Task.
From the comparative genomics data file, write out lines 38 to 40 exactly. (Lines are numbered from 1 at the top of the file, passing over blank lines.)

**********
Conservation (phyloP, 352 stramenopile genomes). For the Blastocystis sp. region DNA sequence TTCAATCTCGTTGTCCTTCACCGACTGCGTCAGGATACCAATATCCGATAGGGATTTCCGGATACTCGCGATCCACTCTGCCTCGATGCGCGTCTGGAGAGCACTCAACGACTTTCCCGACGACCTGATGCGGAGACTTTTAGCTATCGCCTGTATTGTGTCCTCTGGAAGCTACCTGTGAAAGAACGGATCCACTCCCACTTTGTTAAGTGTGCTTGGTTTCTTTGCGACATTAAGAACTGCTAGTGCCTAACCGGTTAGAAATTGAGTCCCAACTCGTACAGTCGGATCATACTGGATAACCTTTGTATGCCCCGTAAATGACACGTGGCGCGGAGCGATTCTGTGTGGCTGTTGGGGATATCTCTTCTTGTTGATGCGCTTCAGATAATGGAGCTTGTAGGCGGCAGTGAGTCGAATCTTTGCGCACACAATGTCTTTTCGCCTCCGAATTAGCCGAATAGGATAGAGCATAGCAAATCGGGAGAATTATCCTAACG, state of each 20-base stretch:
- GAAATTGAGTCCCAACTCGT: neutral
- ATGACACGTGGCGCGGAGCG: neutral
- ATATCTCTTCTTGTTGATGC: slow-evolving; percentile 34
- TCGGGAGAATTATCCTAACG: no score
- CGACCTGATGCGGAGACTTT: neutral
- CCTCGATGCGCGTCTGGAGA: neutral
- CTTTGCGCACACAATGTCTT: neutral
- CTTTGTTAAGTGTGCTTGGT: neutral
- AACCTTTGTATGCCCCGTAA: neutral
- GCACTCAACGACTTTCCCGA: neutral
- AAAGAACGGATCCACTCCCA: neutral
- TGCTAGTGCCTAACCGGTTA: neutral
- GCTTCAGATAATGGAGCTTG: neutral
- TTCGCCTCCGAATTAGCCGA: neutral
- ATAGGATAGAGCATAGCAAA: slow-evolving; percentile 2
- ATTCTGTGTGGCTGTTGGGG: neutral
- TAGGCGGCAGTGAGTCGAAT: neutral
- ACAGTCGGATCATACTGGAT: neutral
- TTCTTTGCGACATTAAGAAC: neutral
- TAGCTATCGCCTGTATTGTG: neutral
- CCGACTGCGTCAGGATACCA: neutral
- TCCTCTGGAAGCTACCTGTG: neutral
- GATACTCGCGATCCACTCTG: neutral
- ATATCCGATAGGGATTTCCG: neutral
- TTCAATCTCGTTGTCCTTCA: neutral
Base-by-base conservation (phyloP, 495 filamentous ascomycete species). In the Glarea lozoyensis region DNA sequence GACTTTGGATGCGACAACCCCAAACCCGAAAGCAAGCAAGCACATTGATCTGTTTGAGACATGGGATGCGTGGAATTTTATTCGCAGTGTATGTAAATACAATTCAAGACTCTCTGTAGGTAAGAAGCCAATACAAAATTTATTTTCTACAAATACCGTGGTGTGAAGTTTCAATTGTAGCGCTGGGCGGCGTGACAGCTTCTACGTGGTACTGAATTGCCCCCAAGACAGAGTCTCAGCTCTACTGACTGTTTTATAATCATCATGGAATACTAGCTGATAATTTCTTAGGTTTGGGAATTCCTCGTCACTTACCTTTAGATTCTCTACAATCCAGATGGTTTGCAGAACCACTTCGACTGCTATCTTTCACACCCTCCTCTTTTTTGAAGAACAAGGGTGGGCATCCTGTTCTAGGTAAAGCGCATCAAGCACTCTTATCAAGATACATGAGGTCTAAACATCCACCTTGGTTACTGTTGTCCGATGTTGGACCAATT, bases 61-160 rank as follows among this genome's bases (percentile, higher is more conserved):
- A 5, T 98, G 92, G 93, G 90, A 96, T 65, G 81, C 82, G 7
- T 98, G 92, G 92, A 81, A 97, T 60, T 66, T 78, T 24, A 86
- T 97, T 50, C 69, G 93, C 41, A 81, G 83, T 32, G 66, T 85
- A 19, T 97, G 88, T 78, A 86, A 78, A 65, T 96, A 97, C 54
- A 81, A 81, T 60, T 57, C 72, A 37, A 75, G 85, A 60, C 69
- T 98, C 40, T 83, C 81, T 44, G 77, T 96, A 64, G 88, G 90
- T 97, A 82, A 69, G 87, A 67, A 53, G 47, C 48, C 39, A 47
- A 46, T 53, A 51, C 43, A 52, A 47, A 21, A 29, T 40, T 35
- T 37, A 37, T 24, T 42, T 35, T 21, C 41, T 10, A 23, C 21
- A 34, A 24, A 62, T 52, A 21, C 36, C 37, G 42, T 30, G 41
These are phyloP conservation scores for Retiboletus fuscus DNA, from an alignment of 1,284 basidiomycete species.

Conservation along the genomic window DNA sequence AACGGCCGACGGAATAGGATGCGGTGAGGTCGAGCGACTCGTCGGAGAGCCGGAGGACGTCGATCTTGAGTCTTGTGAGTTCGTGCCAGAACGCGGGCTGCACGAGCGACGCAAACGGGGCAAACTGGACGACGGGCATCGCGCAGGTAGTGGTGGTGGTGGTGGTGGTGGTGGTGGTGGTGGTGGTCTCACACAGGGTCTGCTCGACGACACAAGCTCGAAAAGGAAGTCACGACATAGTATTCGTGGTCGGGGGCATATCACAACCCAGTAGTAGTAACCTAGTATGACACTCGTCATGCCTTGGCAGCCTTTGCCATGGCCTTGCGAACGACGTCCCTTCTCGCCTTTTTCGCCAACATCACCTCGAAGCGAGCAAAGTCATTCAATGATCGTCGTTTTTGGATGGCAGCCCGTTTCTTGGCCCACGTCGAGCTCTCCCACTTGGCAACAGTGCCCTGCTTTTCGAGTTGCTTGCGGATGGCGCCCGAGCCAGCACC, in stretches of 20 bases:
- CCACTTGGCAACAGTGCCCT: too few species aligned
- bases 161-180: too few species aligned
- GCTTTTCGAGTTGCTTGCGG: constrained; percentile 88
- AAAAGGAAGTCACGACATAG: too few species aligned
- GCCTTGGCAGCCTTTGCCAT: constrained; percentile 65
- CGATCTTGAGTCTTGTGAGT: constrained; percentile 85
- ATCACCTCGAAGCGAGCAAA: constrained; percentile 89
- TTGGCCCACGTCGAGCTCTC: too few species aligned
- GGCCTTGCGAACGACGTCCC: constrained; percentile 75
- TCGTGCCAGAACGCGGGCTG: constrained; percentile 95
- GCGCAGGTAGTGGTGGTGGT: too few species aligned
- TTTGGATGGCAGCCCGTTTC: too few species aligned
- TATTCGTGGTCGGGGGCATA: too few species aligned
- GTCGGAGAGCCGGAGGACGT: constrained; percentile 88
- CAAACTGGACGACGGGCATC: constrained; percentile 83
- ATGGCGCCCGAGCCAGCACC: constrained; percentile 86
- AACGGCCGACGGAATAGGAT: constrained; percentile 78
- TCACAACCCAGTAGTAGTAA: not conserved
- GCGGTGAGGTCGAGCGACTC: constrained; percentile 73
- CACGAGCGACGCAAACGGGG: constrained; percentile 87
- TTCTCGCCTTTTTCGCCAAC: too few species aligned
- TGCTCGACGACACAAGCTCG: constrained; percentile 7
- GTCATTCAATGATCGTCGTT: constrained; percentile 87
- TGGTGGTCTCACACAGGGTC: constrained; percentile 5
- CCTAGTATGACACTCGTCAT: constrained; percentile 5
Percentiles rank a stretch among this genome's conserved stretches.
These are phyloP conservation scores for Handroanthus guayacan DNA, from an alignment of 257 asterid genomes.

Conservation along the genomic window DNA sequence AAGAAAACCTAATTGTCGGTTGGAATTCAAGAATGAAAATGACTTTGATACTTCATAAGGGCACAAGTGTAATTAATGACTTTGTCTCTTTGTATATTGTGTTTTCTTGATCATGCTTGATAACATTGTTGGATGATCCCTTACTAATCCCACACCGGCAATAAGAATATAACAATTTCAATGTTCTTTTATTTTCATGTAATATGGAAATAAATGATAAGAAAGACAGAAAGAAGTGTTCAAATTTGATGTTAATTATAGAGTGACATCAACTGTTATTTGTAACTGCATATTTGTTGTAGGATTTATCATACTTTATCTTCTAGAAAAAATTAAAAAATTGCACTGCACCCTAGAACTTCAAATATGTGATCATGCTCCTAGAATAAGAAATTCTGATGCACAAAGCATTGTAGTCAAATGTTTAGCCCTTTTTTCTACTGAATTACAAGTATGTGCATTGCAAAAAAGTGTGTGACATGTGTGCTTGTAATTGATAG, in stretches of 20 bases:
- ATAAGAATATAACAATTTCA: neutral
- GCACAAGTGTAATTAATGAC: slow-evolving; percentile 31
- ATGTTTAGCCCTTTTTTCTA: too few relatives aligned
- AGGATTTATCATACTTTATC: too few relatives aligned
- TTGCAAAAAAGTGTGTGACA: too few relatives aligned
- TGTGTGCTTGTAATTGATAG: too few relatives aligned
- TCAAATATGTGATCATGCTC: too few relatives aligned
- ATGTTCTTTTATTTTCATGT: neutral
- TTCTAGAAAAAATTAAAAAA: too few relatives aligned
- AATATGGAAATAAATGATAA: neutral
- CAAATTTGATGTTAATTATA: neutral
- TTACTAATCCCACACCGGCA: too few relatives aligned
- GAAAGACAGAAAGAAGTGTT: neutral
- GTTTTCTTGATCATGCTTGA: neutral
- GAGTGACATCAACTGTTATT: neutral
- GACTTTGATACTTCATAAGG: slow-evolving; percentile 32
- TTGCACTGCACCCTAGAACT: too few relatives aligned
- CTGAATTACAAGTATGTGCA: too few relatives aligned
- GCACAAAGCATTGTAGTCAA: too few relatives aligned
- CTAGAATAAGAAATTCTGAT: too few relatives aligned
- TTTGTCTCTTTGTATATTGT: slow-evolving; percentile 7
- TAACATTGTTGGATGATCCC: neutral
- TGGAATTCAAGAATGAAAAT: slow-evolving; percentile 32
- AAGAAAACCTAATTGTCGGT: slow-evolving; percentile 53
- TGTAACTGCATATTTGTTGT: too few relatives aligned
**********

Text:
These are phyloP conservation scores for Retiboletus fuscus DNA, from an alignment of 1,284 basidiomycete species.

Conservation along the genomic window DNA sequence AACGGCCGACGGAATAGGATGCGGTGAGGTCGAGCGACTCGTCGGAGAGCCGGAGGACGTCGATCTTGAGTCTTGTGAGTTCGTGCCAGAACGCGGGCTGCACGAGCGACGCAAACGGGGCAAACTGGACGACGGGCATCGCGCAGGTAGTGGTGGTGGTGGTGGTGGTGGTGGTGGTGGTGGTGGTCTCACACAGGGTCTGCTCGACGACACAAGCTCGAAAAGGAAGTCACGACATAGTATTCGTGGTCGGGGGCATATCACAACCCAGTAGTAGTAACCTAGTATGACACTCGTCATGCCTTGGCAGCCTTTGCCATGGCCTTGCGAACGACGTCCCTTCTCGCCTTTTTCGCCAACATCACCTCGAAGCGAGCAAAGTCATTCAATGATCGTCGTTTTTGGATGGCAGCCCGTTTCTTGGCCCACGTCGAGCTCTCCCACTTGGCAACAGTGCCCTGCTTTTCGAGTTGCTTGCGGATGGCGCCCGAGCCAGCACC, in stretches of 20 bases:
- CCACTTGGCAACAGTGCCCT: too few species aligned